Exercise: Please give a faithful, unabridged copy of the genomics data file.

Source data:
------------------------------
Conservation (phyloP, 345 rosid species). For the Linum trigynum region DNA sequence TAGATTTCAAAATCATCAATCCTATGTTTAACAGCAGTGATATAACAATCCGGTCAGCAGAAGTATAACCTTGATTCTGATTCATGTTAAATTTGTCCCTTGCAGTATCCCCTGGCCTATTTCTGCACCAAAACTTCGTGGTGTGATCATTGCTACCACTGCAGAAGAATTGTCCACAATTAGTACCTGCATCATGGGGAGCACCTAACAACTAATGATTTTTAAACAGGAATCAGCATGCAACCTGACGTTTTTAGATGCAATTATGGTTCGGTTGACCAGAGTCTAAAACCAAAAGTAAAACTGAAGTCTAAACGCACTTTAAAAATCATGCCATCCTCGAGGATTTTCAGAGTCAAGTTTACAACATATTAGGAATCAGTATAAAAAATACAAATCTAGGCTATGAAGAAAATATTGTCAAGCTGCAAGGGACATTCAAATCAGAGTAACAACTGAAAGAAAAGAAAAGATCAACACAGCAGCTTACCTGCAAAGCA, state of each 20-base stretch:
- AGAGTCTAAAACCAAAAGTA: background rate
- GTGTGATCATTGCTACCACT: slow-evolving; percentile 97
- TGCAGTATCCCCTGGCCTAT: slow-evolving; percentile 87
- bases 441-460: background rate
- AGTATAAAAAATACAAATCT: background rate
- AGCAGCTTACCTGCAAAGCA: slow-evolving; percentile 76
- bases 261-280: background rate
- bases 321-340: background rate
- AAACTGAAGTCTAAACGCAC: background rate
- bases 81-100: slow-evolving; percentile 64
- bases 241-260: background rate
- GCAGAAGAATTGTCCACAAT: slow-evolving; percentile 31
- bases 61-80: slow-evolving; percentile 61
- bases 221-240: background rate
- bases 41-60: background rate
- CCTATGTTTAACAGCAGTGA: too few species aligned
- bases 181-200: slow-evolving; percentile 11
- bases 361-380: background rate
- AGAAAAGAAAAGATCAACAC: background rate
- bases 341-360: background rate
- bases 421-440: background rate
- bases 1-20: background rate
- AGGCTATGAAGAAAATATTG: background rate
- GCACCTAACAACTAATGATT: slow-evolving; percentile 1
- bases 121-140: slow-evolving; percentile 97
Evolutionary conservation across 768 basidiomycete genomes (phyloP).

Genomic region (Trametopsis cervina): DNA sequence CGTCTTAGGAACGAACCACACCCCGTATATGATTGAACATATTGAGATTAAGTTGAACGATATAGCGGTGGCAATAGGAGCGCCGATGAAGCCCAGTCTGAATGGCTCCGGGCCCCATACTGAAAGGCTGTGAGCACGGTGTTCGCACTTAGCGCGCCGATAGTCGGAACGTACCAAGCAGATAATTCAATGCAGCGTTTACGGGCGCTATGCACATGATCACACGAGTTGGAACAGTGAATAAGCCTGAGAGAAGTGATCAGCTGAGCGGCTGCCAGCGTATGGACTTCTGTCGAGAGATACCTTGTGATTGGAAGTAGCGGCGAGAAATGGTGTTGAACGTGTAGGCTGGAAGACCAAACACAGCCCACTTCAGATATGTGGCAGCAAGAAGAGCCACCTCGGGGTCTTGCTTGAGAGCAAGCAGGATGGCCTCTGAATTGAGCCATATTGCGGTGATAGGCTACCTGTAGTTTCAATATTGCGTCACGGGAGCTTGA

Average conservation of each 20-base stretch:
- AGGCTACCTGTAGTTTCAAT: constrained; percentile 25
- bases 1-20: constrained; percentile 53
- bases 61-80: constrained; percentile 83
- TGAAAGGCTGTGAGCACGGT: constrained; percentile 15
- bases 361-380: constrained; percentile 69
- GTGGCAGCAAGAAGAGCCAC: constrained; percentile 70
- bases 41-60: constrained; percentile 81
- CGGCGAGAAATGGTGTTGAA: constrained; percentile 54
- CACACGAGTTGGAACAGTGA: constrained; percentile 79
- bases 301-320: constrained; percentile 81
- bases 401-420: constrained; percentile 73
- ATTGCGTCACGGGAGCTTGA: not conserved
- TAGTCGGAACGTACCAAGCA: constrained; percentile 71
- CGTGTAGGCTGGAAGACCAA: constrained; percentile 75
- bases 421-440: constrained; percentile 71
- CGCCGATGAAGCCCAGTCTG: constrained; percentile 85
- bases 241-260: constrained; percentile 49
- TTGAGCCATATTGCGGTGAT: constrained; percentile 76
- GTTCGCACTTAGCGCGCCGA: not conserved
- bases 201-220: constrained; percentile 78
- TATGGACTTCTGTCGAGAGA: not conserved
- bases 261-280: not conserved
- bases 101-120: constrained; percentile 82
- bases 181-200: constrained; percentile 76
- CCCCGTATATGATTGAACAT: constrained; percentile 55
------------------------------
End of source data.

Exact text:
Conservation (phyloP, 345 rosid species). For the Linum trigynum region DNA sequence TAGATTTCAAAATCATCAATCCTATGTTTAACAGCAGTGATATAACAATCCGGTCAGCAGAAGTATAACCTTGATTCTGATTCATGTTAAATTTGTCCCTTGCAGTATCCCCTGGCCTATTTCTGCACCAAAACTTCGTGGTGTGATCATTGCTACCACTGCAGAAGAATTGTCCACAATTAGTACCTGCATCATGGGGAGCACCTAACAACTAATGATTTTTAAACAGGAATCAGCATGCAACCTGACGTTTTTAGATGCAATTATGGTTCGGTTGACCAGAGTCTAAAACCAAAAGTAAAACTGAAGTCTAAACGCACTTTAAAAATCATGCCATCCTCGAGGATTTTCAGAGTCAAGTTTACAACATATTAGGAATCAGTATAAAAAATACAAATCTAGGCTATGAAGAAAATATTGTCAAGCTGCAAGGGACATTCAAATCAGAGTAACAACTGAAAGAAAAGAAAAGATCAACACAGCAGCTTACCTGCAAAGCA, state of each 20-base stretch:
- AGAGTCTAAAACCAAAAGTA: background rate
- GTGTGATCATTGCTACCACT: slow-evolving; percentile 97
- TGCAGTATCCCCTGGCCTAT: slow-evolving; percentile 87
- bases 441-460: background rate
- AGTATAAAAAATACAAATCT: background rate
- AGCAGCTTACCTGCAAAGCA: slow-evolving; percentile 76
- bases 261-280: background rate
- bases 321-340: background rate
- AAACTGAAGTCTAAACGCAC: background rate
- bases 81-100: slow-evolving; percentile 64
- bases 241-260: background rate
- GCAGAAGAATTGTCCACAAT: slow-evolving; percentile 31
- bases 61-80: slow-evolving; percentile 61
- bases 221-240: background rate
- bases 41-60: background rate
- CCTATGTTTAACAGCAGTGA: too few species aligned
- bases 181-200: slow-evolving; percentile 11
- bases 361-380: background rate
- AGAAAAGAAAAGATCAACAC: background rate
- bases 341-360: background rate
- bases 421-440: background rate
- bases 1-20: background rate
- AGGCTATGAAGAAAATATTG: background rate
- GCACCTAACAACTAATGATT: slow-evolving; percentile 1
- bases 121-140: slow-evolving; percentile 97
Evolutionary conservation across 768 basidiomycete genomes (phyloP).

Genomic region (Trametopsis cervina): DNA sequence CGTCTTAGGAACGAACCACACCCCGTATATGATTGAACATATTGAGATTAAGTTGAACGATATAGCGGTGGCAATAGGAGCGCCGATGAAGCCCAGTCTGAATGGCTCCGGGCCCCATACTGAAAGGCTGTGAGCACGGTGTTCGCACTTAGCGCGCCGATAGTCGGAACGTACCAAGCAGATAATTCAATGCAGCGTTTACGGGCGCTATGCACATGATCACACGAGTTGGAACAGTGAATAAGCCTGAGAGAAGTGATCAGCTGAGCGGCTGCCAGCGTATGGACTTCTGTCGAGAGATACCTTGTGATTGGAAGTAGCGGCGAGAAATGGTGTTGAACGTGTAGGCTGGAAGACCAAACACAGCCCACTTCAGATATGTGGCAGCAAGAAGAGCCACCTCGGGGTCTTGCTTGAGAGCAAGCAGGATGGCCTCTGAATTGAGCCATATTGCGGTGATAGGCTACCTGTAGTTTCAATATTGCGTCACGGGAGCTTGA

Average conservation of each 20-base stretch:
- AGGCTACCTGTAGTTTCAAT: constrained; percentile 25
- bases 1-20: constrained; percentile 53
- bases 61-80: constrained; percentile 83
- TGAAAGGCTGTGAGCACGGT: constrained; percentile 15
- bases 361-380: constrained; percentile 69
- GTGGCAGCAAGAAGAGCCAC: constrained; percentile 70
- bases 41-60: constrained; percentile 81
- CGGCGAGAAATGGTGTTGAA: constrained; percentile 54
- CACACGAGTTGGAACAGTGA: constrained; percentile 79
- bases 301-320: constrained; percentile 81
- bases 401-420: constrained; percentile 73
- ATTGCGTCACGGGAGCTTGA: not conserved
- TAGTCGGAACGTACCAAGCA: constrained; percentile 71
- CGTGTAGGCTGGAAGACCAA: constrained; percentile 75
- bases 421-440: constrained; percentile 71
- CGCCGATGAAGCCCAGTCTG: constrained; percentile 85
- bases 241-260: constrained; percentile 49
- TTGAGCCATATTGCGGTGAT: constrained; percentile 76
- GTTCGCACTTAGCGCGCCGA: not conserved
- bases 201-220: constrained; percentile 78
- TATGGACTTCTGTCGAGAGA: not conserved
- bases 261-280: not conserved
- bases 101-120: constrained; percentile 82
- bases 181-200: constrained; percentile 76
- CCCCGTATATGATTGAACAT: constrained; percentile 55